Tuesday, June 12, 2012

One Table Many Partners

First blog post! Wee!
At the beginning of June, Catholic Relief Services hosted a national conference, One Table Many Partners, that brought together Haitians and Americans from development organizations, church groups, and average people like me who all want to help Haiti move forward. I attended the conference with Sr. Rita and other Religious of Jesus and Mary (RJM) who help run the Quest volunteer program in Gros Morne.

At the conference!

Christie Newman, a former Quest volunteer, presenting on "Hens for Haiti."
                                                                       Check it out ^^

Since the 2010 earthquake there has been a massive amount of people going to Haiti with the intentions of helping, but because there is not a lot of communication or organization, often times people are just creating dependency instead of working towards sustainability. Too often people who are going to help Haiti end up creating more harm than good. And so this conference (while I got to learn about grassroots microfinance projects and some really awesome local human rights and citizenship organizations) mostly impacted me to reflect on why I am choosing to go to Haiti. 

For example, the Haitians don't need us. No one in Gros Morne needs me! Haiti managed to have the first and only successful slave revolution in the history of the world. Yeah - they really don't need us. (Obviously a successful revolution hundreds of years ago isn't a good measure of development now - but I'm trying to make a point!)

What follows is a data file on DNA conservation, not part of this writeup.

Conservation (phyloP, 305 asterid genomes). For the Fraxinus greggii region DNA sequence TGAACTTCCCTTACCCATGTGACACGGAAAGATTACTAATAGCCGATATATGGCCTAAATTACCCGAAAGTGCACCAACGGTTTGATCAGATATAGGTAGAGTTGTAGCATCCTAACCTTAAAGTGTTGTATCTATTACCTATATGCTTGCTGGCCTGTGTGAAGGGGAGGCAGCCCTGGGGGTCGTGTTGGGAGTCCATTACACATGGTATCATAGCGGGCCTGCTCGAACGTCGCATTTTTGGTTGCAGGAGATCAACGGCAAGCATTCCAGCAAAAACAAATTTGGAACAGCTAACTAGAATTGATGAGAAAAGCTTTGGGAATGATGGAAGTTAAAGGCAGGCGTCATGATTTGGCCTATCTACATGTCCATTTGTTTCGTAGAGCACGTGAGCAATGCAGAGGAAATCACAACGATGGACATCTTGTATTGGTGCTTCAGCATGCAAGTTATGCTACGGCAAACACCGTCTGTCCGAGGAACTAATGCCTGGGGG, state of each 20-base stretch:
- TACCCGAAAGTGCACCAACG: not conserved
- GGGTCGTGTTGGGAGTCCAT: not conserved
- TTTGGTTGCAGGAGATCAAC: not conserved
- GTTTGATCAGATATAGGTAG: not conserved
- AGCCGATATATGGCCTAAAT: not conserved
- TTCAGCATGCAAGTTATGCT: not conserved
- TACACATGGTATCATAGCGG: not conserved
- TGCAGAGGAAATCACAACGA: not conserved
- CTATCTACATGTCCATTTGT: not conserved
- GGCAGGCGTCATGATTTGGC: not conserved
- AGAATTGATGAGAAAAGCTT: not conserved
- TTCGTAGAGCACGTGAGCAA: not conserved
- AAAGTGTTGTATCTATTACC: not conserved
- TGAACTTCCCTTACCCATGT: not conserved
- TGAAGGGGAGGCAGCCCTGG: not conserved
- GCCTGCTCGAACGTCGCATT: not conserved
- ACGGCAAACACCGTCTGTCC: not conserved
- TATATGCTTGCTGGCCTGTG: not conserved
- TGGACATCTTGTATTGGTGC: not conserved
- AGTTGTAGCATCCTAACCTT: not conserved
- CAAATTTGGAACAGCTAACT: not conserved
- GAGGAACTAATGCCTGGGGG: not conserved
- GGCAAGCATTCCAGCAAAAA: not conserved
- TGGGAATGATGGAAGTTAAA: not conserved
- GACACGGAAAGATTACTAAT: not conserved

We choose to go and often times we act like the superiors and make them the inferiors, even in their own country. In EIU's Haiti Connection, we always strived to create relationships with the people we were working with and it makes everything so much better. Because that's the point! Relationships! 

I am choosing to go to learn and to grow - because I think it will help me become the person I want to be. And hopefully I can meet, get to know, and work with Haitians in Gros Morne offering any of my resources they may want. I do hope I can do some meaningful work and have some sort of positive impact, but if I skip over the being with part, then everything else is useless. 

My favorite workshop was put on by Julie Lupien, who is actually a Distinguished Alumni from EIU! She works at Mission to Mission, and really challenged everyone in her workshop to reevaluate their mission work. Here are some things she presented: 

"Is it enough that we are good people doing good things? We are not called to be saviors. We already have one of those."

"How does it feel to be on the receiving end?"

"Who you are is more important than what you do. 'Mission' is saying 'nothing is more important to me than you.'"

"We go to be with them, not to solve all their problems."

"Knowing each other, caring for each other, and getting to know each other is what truly changes the world."

"Mission is a lifestyle - not something you do when you go somewhere else, but something you do every day. And to do this every day is a struggle."

"We ALWAYS are guests, no matter how long we go."

Perhaps all these thoughts are obvious, but I just think human nature makes it very easy for us to warp the real reasons of service and mission and it's healthy to take a quick step back and find the heart of why we do what we do! We are supposed to walk with, not solve for. We are supposed to ask what we can do, not tell them what to do. And we are supposed to learn from them and work to change ourselves.

Last night: cookout at the Religious of Jesus and Mary house with three priests from Haiti!

And I will leave you with two thoughts that left the strongest impression on me, and the two I want to remember each day in Haiti:

"No man is a problem. If we see people as problems, then we seek solutions - even final solutions. We can change Haiti if we remember that the best resource we have is the Haitian people themselves."

"We must beg forgiveness from the poor for the bread we give them."